Opposition leader Tony Abbott is clearly aware that electricity costs are a hot topic in the political and social debate around carbon pricing and energy policies.
With this in mind, it’s a little surprising that the Coalition’s policies appear to be outdated and out-moded, barely two years since they were formed. Indeed, the 137-page policy cheat notes revealed by Crikey earlier this month shows scant details, and no apparent connection to reality, or even political opportunity — even if they were more a quick guide to media sound bites than a formal policy document. But sound bites are what appear to dictate policies these days.
Among the cheat notes are two claims that can’t go without comment. They are that Labor had:
- Failed to recognise that Australia faces a medium-term electricity generation capacity shortage that must be addressed immediately;
- Failed to clarify the future pricing of carbon in Australia, making major energy industry investment decisions unacceptably hazardous.
The first seems to ignore the fact that Australia’s electricity demand has fallen for the past three years, and official forecasts made by the Australian Energy Market Operator out to 2022 have been cut by up to 30%, and no large utility can see the need for any new baseload capacity until that time. The Coalition can’t be blamed for misreading this, because the industry did too. But it needs to update its rhetoric.
The second point seems to ignore the fact that the greatest uncertainty around investment decisions has been created by the opposition’s threat to repeal the carbon price. Energy traders and utility boards are having to make a judgment about whether Abbott is serious about repealing the tax, playing with words, or even if he can implement his threat. Some of those questions can only be answered once the numbers in the Senate are clear.
The other great element of the Coalition’s energy policy may also need reviewing. The Coalition placed great store in its commitment to have 1 million additional homes connected with solar power — either solar PV or solar hot water.
But at current rates of deployment — and even taking in official forecasts such as that of AEMO — this policy is starting to look a lot less ambitious than it once was. The Direct Action policy acknowledged that more than 1.3 million homes might have solar PV or SHW by the time it is elected, and promised to ensure that another one million homes were connected by 2020.
That policy was based on there being about 275,000 homes connected with solar PV by the end of 2012. But there is already nearly triple that number. (And about half a million had SHW by the end of 2008).
But private and even official forecasts suggest that the slump in technology costs, higher retail prices for electricity and new financing options will mean that about 3 million Australian homes will have solar PV by 2020 just based on current policies.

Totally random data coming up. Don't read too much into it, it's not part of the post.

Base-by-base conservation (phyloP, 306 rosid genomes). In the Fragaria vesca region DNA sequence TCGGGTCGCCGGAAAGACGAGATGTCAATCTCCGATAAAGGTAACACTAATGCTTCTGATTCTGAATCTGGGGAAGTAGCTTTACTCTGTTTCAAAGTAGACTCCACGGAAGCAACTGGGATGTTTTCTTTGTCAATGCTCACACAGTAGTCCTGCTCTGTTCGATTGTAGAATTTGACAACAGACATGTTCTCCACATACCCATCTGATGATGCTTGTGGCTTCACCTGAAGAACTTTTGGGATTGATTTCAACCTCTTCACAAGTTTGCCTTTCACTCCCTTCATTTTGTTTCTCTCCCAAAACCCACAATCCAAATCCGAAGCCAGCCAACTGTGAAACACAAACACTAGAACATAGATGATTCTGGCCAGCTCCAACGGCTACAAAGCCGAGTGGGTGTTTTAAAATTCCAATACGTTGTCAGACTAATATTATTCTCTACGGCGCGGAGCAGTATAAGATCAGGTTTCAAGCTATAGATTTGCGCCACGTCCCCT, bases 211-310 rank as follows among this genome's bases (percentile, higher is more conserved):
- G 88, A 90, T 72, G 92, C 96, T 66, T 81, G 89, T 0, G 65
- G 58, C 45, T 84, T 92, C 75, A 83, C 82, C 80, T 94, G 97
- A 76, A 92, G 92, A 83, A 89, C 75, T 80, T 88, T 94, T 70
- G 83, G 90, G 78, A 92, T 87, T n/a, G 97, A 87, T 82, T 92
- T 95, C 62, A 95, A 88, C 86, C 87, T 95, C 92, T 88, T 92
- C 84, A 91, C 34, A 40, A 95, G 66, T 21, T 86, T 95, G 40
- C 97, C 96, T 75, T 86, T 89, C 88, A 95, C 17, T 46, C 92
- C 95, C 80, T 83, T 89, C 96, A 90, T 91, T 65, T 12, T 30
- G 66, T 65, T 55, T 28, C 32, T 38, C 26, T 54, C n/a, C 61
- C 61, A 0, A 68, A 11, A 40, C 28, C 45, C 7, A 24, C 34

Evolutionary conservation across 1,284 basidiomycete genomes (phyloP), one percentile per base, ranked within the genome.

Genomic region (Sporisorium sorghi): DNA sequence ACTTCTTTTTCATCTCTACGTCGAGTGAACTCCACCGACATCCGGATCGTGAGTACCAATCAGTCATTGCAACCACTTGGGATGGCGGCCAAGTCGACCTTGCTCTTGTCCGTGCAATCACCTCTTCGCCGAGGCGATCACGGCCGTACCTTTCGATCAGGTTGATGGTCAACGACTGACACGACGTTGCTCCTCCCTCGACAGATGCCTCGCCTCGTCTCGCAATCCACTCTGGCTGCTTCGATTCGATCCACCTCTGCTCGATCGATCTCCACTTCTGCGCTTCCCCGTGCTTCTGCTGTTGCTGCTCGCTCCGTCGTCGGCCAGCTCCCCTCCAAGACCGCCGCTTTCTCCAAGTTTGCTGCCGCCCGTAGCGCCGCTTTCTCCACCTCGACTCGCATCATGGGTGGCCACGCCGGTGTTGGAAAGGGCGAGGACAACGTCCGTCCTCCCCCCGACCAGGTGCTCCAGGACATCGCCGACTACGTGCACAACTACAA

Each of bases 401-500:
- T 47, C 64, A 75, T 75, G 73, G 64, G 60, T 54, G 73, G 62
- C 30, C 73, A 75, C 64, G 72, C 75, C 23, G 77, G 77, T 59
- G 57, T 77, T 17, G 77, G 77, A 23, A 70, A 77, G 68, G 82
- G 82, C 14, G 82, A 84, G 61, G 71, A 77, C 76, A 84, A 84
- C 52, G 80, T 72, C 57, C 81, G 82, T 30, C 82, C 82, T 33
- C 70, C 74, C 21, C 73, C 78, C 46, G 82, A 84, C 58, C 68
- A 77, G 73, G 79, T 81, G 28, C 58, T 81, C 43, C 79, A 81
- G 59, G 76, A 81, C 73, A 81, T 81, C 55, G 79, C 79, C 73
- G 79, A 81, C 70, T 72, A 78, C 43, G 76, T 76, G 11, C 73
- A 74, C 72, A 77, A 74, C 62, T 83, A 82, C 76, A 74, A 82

The Direct Action document was designed to offer to pay $100 million a year in rebates on the installation of solar systems, or $1000 to 100,000 homes — although to actually deliver on its commitment it would have to lift that annual target to 143,000 homes or $143 million a year.
But given that the 1kW systems targeted by Coalition only cost about $3500, and will likely fall further in coming years, this appears to be a hefty subsidy, particularly given the anticipated take-up of solar leasing financing options, which allows households to install rooftop solar with zero upfront cost.
If the opposition were smart, it would target these support measures to areas that would struggle even with solar leasing — renters, for example, community projects, those whose incomes would still not qualify for leasing contracts, or assisting homes to dump their electric hot water systems for much more efficient solar (effectively relaunching the hot water rebates cut short by Labor).
That will likely deliver more emissions reductions, which seems to be the Coalition’s key criteria. If it can tailor its policy to ensure that more households get cheap access to solar — cutting emissions and reducing their electricity bills — then perhaps it can deliver a solar solution well beyond even the more optimistic private forecasts. And then it can explain to electricity retailers why they have just lost a third of their household business.
Greg Hunt, the Coalition’s climate change action spokesman, told RenewEconomy that while the solar policy does remain in place, it is being worked on. “At this stage there is no change, but we have a watching brief on the solar side and we have got flexibility if we need to adjust,” he said.
Of particular interest is finding a mechanism to offer solar hot water to low income households. Hunt appears to recognise that, on this, the Coalition could claim greater abatement and cheaper electricity prices.
Along the same lines, Hunt says another aspect of the policy the Coalition is working on is on demand management. He dropped a few ideas about this on the ABC’s Lateline a few weeks ago, suggesting that means of rewarding reduced demand should be built into the National Electricity Market, to avoid the “gold plating” of the networks that is now recognised by all and sundry in the political arena.
“Demand reduction is where we’ve signalled that we are going next, and to our complete surprise the energy majors have come on board with us,” Hunt said. That would likely be the generators, though, and not the state-owned distribution networks. But at least it’s a start.
*This article was first published at RenewEconomy